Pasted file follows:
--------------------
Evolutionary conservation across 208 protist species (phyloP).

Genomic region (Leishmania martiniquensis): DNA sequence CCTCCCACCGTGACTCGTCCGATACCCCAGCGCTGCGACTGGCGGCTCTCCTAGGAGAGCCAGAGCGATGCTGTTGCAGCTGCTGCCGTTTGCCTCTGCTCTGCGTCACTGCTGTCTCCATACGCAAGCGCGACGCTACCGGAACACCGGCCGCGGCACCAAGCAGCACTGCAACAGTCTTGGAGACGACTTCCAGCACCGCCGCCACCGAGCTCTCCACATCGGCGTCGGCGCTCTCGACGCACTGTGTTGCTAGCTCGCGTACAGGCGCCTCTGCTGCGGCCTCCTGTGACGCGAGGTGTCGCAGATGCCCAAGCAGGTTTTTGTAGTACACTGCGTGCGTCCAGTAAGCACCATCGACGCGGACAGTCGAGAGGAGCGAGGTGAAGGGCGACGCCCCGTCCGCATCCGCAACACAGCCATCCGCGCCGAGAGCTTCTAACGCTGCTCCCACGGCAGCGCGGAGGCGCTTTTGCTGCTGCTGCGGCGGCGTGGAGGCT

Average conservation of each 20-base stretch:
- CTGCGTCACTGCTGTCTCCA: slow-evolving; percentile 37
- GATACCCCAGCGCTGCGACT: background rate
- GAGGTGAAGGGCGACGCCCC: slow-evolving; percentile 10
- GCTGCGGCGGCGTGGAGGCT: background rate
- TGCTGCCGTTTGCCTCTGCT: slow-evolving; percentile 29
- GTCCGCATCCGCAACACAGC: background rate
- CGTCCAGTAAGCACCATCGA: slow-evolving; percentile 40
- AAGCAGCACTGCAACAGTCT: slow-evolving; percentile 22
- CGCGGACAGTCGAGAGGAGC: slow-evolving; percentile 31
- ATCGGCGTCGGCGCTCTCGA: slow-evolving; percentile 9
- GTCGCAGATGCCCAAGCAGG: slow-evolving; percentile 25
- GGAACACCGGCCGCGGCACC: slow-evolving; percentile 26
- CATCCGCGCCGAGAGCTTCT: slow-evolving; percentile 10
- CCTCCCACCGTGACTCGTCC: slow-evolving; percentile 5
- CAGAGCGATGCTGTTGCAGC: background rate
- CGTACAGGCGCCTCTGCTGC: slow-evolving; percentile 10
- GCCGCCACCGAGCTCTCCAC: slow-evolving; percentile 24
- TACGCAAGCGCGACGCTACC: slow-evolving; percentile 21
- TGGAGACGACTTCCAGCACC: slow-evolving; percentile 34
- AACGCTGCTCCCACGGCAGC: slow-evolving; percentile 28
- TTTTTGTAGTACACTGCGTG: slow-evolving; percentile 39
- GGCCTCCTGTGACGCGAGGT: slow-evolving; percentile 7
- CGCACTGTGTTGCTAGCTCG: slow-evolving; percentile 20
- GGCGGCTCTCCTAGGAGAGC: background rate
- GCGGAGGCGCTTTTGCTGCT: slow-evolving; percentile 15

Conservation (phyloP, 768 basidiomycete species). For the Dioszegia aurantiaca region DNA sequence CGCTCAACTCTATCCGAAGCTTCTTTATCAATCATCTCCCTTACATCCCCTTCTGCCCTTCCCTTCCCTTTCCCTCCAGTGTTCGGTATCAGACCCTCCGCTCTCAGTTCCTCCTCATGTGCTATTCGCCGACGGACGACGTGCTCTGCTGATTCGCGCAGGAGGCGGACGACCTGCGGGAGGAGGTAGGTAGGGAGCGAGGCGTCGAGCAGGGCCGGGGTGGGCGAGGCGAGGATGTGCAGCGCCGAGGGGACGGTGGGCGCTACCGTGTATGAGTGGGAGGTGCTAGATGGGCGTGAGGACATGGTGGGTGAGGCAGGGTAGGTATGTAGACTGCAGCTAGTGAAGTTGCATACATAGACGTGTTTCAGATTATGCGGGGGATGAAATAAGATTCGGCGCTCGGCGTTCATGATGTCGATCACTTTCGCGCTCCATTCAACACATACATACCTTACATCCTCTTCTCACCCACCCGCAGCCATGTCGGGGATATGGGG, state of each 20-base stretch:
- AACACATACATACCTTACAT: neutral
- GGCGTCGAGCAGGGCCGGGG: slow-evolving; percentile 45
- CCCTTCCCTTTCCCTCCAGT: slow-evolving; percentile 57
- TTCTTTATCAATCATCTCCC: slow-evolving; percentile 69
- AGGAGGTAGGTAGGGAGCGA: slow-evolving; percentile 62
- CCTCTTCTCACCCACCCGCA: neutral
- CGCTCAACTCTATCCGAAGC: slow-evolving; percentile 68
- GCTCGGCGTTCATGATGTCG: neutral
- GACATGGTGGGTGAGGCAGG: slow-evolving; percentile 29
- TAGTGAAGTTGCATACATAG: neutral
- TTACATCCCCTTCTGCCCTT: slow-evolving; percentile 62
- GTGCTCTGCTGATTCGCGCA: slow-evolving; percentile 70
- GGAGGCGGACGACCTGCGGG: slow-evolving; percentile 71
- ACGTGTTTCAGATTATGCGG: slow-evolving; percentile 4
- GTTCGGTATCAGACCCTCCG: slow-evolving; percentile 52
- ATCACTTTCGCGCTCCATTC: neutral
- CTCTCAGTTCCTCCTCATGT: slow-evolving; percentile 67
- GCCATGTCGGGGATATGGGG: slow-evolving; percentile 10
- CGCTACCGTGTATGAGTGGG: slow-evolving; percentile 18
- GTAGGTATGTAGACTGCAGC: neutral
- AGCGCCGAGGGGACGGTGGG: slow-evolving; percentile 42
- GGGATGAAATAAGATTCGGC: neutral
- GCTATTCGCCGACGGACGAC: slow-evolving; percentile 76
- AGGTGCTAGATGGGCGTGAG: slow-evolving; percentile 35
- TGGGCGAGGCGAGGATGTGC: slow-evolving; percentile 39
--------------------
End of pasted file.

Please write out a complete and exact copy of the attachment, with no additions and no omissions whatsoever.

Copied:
Evolutionary conservation across 208 protist species (phyloP).

Genomic region (Leishmania martiniquensis): DNA sequence CCTCCCACCGTGACTCGTCCGATACCCCAGCGCTGCGACTGGCGGCTCTCCTAGGAGAGCCAGAGCGATGCTGTTGCAGCTGCTGCCGTTTGCCTCTGCTCTGCGTCACTGCTGTCTCCATACGCAAGCGCGACGCTACCGGAACACCGGCCGCGGCACCAAGCAGCACTGCAACAGTCTTGGAGACGACTTCCAGCACCGCCGCCACCGAGCTCTCCACATCGGCGTCGGCGCTCTCGACGCACTGTGTTGCTAGCTCGCGTACAGGCGCCTCTGCTGCGGCCTCCTGTGACGCGAGGTGTCGCAGATGCCCAAGCAGGTTTTTGTAGTACACTGCGTGCGTCCAGTAAGCACCATCGACGCGGACAGTCGAGAGGAGCGAGGTGAAGGGCGACGCCCCGTCCGCATCCGCAACACAGCCATCCGCGCCGAGAGCTTCTAACGCTGCTCCCACGGCAGCGCGGAGGCGCTTTTGCTGCTGCTGCGGCGGCGTGGAGGCT

Average conservation of each 20-base stretch:
- CTGCGTCACTGCTGTCTCCA: slow-evolving; percentile 37
- GATACCCCAGCGCTGCGACT: background rate
- GAGGTGAAGGGCGACGCCCC: slow-evolving; percentile 10
- GCTGCGGCGGCGTGGAGGCT: background rate
- TGCTGCCGTTTGCCTCTGCT: slow-evolving; percentile 29
- GTCCGCATCCGCAACACAGC: background rate
- CGTCCAGTAAGCACCATCGA: slow-evolving; percentile 40
- AAGCAGCACTGCAACAGTCT: slow-evolving; percentile 22
- CGCGGACAGTCGAGAGGAGC: slow-evolving; percentile 31
- ATCGGCGTCGGCGCTCTCGA: slow-evolving; percentile 9
- GTCGCAGATGCCCAAGCAGG: slow-evolving; percentile 25
- GGAACACCGGCCGCGGCACC: slow-evolving; percentile 26
- CATCCGCGCCGAGAGCTTCT: slow-evolving; percentile 10
- CCTCCCACCGTGACTCGTCC: slow-evolving; percentile 5
- CAGAGCGATGCTGTTGCAGC: background rate
- CGTACAGGCGCCTCTGCTGC: slow-evolving; percentile 10
- GCCGCCACCGAGCTCTCCAC: slow-evolving; percentile 24
- TACGCAAGCGCGACGCTACC: slow-evolving; percentile 21
- TGGAGACGACTTCCAGCACC: slow-evolving; percentile 34
- AACGCTGCTCCCACGGCAGC: slow-evolving; percentile 28
- TTTTTGTAGTACACTGCGTG: slow-evolving; percentile 39
- GGCCTCCTGTGACGCGAGGT: slow-evolving; percentile 7
- CGCACTGTGTTGCTAGCTCG: slow-evolving; percentile 20
- GGCGGCTCTCCTAGGAGAGC: background rate
- GCGGAGGCGCTTTTGCTGCT: slow-evolving; percentile 15

Conservation (phyloP, 768 basidiomycete species). For the Dioszegia aurantiaca region DNA sequence CGCTCAACTCTATCCGAAGCTTCTTTATCAATCATCTCCCTTACATCCCCTTCTGCCCTTCCCTTCCCTTTCCCTCCAGTGTTCGGTATCAGACCCTCCGCTCTCAGTTCCTCCTCATGTGCTATTCGCCGACGGACGACGTGCTCTGCTGATTCGCGCAGGAGGCGGACGACCTGCGGGAGGAGGTAGGTAGGGAGCGAGGCGTCGAGCAGGGCCGGGGTGGGCGAGGCGAGGATGTGCAGCGCCGAGGGGACGGTGGGCGCTACCGTGTATGAGTGGGAGGTGCTAGATGGGCGTGAGGACATGGTGGGTGAGGCAGGGTAGGTATGTAGACTGCAGCTAGTGAAGTTGCATACATAGACGTGTTTCAGATTATGCGGGGGATGAAATAAGATTCGGCGCTCGGCGTTCATGATGTCGATCACTTTCGCGCTCCATTCAACACATACATACCTTACATCCTCTTCTCACCCACCCGCAGCCATGTCGGGGATATGGGG, state of each 20-base stretch:
- AACACATACATACCTTACAT: neutral
- GGCGTCGAGCAGGGCCGGGG: slow-evolving; percentile 45
- CCCTTCCCTTTCCCTCCAGT: slow-evolving; percentile 57
- TTCTTTATCAATCATCTCCC: slow-evolving; percentile 69
- AGGAGGTAGGTAGGGAGCGA: slow-evolving; percentile 62
- CCTCTTCTCACCCACCCGCA: neutral
- CGCTCAACTCTATCCGAAGC: slow-evolving; percentile 68
- GCTCGGCGTTCATGATGTCG: neutral
- GACATGGTGGGTGAGGCAGG: slow-evolving; percentile 29
- TAGTGAAGTTGCATACATAG: neutral
- TTACATCCCCTTCTGCCCTT: slow-evolving; percentile 62
- GTGCTCTGCTGATTCGCGCA: slow-evolving; percentile 70
- GGAGGCGGACGACCTGCGGG: slow-evolving; percentile 71
- ACGTGTTTCAGATTATGCGG: slow-evolving; percentile 4
- GTTCGGTATCAGACCCTCCG: slow-evolving; percentile 52
- ATCACTTTCGCGCTCCATTC: neutral
- CTCTCAGTTCCTCCTCATGT: slow-evolving; percentile 67
- GCCATGTCGGGGATATGGGG: slow-evolving; percentile 10
- CGCTACCGTGTATGAGTGGG: slow-evolving; percentile 18
- GTAGGTATGTAGACTGCAGC: neutral
- AGCGCCGAGGGGACGGTGGG: slow-evolving; percentile 42
- GGGATGAAATAAGATTCGGC: neutral
- GCTATTCGCCGACGGACGAC: slow-evolving; percentile 76
- AGGTGCTAGATGGGCGTGAG: slow-evolving; percentile 35
- TGGGCGAGGCGAGGATGTGC: slow-evolving; percentile 39